A lie goes around the world before the truth gets its boots on

A lie goes around the world before the truth gets its boots on

In most of the democratic countries in Western Europe it is easy to argue that we are spoiled by the choice of media on offer to us. A feast of news, opinion and debate is laid out for us, on news stands, in kiosks, on television, radio and online.

We have long prided ourselves in Europe on the plurality of our media, the freedom of our press, the liberal nature of public discourse.

Speaking on the first morning of the Global Media Forum, hosted by Deutsche Welle in Bonn, Franz-Josef Lersch-Mense, Minister for Federal Affairs and the Media, reminded us that 'freedom of the press is one of the cornerstones of democratic society’. He went on to warn that this freedom is being curtailed, even in some European countries. He did not mention it specifically, but the state of press freedom in Hungary underscores his point. I have friends who recently left the country as a consequence. It’s that real.

Michael Roth, Minister of State for Europe, German Federal Foreign Office, spoke about the crucial role of the media in what he dubbed a ‘new era of fear, illiberalism, and totalitarianism’. He asked us to consider how would the Arab Spring have looked without Facebook and Twitter.

Various themes emerged throughout the day:

  • In a world where social media dominates, the role of the professional journalist has become at the same time harder and more crucial. We are in a world filled with information from multiple sources.  How much of it can we trust and how can we tell the difference? Through good journalism.
  • The space once almost exclusively the domain of the traditional international broadcasters such as Deutsche Welle, BBC World Service, Voice of America and Radio France International, all broadcasters dedicated to promoting and upholding the fundamental tenets of good journalism, is now also considered fair game by broadcasters from authoritarian (if not totalitarian) governments.
  • Freedom of the press is one of the cornerstones of our democratic society. That freedom is being curtailed. Our prized liberal secular consensus is not dead, but it is threatened.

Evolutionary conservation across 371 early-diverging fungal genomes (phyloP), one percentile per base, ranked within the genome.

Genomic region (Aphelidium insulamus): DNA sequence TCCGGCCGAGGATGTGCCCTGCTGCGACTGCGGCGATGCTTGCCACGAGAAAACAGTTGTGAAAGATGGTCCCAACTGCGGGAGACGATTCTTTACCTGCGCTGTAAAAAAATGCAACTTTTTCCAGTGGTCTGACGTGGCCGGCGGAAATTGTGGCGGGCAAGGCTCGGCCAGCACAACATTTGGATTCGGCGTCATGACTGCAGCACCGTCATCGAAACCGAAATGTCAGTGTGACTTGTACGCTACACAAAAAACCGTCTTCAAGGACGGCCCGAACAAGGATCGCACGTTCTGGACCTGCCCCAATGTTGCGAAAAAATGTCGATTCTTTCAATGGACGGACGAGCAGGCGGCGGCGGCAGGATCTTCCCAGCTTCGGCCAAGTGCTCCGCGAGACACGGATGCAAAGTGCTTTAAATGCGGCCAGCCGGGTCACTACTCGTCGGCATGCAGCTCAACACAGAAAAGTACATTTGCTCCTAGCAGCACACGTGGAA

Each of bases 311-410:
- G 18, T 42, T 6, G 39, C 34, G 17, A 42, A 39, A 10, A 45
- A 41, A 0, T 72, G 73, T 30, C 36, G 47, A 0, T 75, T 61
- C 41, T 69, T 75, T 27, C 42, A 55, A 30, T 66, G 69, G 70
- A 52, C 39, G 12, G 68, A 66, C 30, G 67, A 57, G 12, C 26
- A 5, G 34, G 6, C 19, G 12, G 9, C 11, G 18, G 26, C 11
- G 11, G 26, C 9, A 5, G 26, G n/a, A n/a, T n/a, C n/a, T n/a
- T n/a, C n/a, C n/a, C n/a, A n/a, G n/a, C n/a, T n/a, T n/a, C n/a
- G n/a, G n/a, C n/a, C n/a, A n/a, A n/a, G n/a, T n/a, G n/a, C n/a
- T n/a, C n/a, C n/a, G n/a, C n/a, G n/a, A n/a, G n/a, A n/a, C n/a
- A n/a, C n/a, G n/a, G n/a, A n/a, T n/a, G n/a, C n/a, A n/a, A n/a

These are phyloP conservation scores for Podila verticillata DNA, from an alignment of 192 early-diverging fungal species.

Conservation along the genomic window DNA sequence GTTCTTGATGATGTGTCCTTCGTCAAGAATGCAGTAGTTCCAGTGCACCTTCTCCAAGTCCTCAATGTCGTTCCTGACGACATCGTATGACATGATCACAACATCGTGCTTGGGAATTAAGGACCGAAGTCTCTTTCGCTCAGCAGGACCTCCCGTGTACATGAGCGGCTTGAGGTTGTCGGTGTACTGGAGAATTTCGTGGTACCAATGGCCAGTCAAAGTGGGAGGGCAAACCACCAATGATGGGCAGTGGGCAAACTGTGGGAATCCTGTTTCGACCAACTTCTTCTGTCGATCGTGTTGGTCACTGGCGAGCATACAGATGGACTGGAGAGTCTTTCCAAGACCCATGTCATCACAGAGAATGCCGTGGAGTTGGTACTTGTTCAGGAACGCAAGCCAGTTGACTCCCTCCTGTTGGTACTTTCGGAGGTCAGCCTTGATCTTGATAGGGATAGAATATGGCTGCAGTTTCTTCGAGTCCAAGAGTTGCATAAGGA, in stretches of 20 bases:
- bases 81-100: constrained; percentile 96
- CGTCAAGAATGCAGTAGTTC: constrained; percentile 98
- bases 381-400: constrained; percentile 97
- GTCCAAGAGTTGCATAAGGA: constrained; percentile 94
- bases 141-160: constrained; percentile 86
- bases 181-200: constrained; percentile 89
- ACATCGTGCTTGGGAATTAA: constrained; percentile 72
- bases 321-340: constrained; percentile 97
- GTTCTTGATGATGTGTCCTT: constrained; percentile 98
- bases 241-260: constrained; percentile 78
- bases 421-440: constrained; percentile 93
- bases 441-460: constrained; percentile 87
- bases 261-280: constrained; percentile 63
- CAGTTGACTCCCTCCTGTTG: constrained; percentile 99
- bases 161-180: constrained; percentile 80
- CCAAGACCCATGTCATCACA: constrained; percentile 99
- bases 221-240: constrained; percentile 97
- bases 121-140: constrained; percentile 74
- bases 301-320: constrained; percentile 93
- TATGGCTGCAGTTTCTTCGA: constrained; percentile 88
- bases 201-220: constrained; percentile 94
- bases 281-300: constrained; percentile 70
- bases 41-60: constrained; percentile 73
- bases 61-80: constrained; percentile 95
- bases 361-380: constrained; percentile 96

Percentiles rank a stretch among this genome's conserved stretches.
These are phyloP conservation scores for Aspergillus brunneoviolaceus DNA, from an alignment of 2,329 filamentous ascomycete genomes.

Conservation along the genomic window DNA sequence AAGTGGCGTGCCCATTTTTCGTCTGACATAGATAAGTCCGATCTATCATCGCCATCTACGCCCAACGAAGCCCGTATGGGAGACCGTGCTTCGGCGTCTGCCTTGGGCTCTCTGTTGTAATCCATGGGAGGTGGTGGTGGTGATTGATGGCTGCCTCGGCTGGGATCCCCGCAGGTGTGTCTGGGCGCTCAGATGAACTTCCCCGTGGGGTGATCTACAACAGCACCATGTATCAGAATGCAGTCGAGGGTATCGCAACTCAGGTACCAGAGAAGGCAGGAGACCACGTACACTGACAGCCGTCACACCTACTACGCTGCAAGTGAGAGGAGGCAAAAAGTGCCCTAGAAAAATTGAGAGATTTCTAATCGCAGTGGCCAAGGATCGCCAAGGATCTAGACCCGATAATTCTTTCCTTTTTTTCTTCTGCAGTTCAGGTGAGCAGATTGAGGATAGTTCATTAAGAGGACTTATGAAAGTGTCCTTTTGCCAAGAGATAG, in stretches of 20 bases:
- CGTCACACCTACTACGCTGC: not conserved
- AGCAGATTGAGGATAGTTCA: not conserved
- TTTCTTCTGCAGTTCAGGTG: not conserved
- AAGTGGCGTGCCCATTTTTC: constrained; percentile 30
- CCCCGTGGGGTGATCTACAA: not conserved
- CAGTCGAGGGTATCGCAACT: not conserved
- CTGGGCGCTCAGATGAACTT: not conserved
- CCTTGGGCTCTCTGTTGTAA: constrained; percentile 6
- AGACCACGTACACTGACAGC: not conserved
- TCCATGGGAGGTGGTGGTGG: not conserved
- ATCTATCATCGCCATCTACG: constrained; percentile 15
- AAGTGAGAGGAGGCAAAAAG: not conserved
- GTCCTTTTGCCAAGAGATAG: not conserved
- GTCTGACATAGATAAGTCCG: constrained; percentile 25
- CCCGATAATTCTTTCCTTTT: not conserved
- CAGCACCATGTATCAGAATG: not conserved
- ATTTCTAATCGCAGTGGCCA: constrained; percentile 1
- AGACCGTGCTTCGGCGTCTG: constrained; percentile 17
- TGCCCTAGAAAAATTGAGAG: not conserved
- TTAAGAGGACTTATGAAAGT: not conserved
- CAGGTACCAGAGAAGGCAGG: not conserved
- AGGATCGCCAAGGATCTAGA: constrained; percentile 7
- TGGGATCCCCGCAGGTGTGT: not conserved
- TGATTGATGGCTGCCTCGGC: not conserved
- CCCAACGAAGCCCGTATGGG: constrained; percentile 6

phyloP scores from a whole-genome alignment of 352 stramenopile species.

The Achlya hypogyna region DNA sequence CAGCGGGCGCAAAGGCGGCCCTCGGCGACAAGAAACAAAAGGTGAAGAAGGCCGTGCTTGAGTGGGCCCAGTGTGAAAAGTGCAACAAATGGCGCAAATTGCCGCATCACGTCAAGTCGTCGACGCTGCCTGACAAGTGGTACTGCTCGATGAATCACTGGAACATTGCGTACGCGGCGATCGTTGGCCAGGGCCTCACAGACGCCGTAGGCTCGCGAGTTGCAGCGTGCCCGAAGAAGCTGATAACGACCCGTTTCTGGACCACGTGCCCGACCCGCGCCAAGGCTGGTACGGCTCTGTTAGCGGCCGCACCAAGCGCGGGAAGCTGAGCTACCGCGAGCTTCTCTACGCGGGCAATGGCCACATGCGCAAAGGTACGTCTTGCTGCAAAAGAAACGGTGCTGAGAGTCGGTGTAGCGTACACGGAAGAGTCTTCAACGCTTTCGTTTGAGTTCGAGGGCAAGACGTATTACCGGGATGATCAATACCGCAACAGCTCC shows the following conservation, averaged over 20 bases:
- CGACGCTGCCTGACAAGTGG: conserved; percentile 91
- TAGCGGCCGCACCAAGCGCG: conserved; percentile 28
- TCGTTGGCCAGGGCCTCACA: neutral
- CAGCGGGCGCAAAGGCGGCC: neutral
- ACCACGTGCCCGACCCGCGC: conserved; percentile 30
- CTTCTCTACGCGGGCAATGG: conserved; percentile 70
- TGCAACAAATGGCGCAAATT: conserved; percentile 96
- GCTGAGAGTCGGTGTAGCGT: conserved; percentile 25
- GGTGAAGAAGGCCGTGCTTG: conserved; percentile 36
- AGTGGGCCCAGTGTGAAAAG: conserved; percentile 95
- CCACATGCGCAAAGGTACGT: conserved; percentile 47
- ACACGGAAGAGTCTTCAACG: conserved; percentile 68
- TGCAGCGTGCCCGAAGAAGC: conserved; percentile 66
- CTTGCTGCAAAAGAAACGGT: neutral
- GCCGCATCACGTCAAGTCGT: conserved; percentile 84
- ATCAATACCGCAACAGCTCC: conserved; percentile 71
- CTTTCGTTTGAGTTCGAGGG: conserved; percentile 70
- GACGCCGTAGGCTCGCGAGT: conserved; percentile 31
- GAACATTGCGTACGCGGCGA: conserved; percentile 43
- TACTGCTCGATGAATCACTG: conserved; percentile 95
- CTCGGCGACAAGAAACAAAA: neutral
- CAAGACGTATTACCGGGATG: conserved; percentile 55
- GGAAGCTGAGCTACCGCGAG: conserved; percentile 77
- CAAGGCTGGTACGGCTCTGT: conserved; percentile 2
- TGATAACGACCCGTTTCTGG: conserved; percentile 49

Sedat Ergin, Editor in Chief at Hürriyet, Turkey, softly spoken, made us all stop to think when, after receiving the Freedom of Speech Award, he suggested that Europeans are losing their moral authority. He urged us to think what we felt about the Editor in Chief of a major newspaper (himself) in a country seeking membership of the European Union (Turkey) taking to the streets only when protected by armed guards?

The after lunch session, often the graveyard of any conference, turned out to be anything but. The ground shifted away from passionate arguments for press freedom to perhaps more mundane, but equally important, questions surrounding the need to secure funding for journalism aimed at improving media freedom outside our own increasingly insular borders. How do we convince an increasingly sceptical public that international broadcasting still has a place in a world where social media dominates?  The debate touched on the need to embrace digital (social media) distribution channels and the crucial role of working with partners to promote democracy, human rights and the freedom of speech.

The formal proceedings of the first day of the conference ended in fine style with a rousing speech by Martin Walker (Author, Historian and Political Journalist) in which he variously (1) warned that many (journalists) in the room faced the loss of their jobs to robots, (2) declared that the famed Laws of Robotics coined by Asimov had already been breached by drone kills, (3) made a passionate case for the UK to remain in Europe and (4) told the room that journalists must find a way to make ourselves trusted again.

And all before tea time.

Marquis Partner, Mike Cronk, whose shoes I endeavoured to fill at the conference, spent many years at the sharp end of international broadcasting with BBC Global News and BBC World Service. Every day we work with our clients to help transform their businesses in every corner of the globe and through their use of the media to transform lives. 

We have our boots on, do you?


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Last modified on 14 June 2016
Andy Townend

Proven track record in shaping and delivering complex national transformation programs.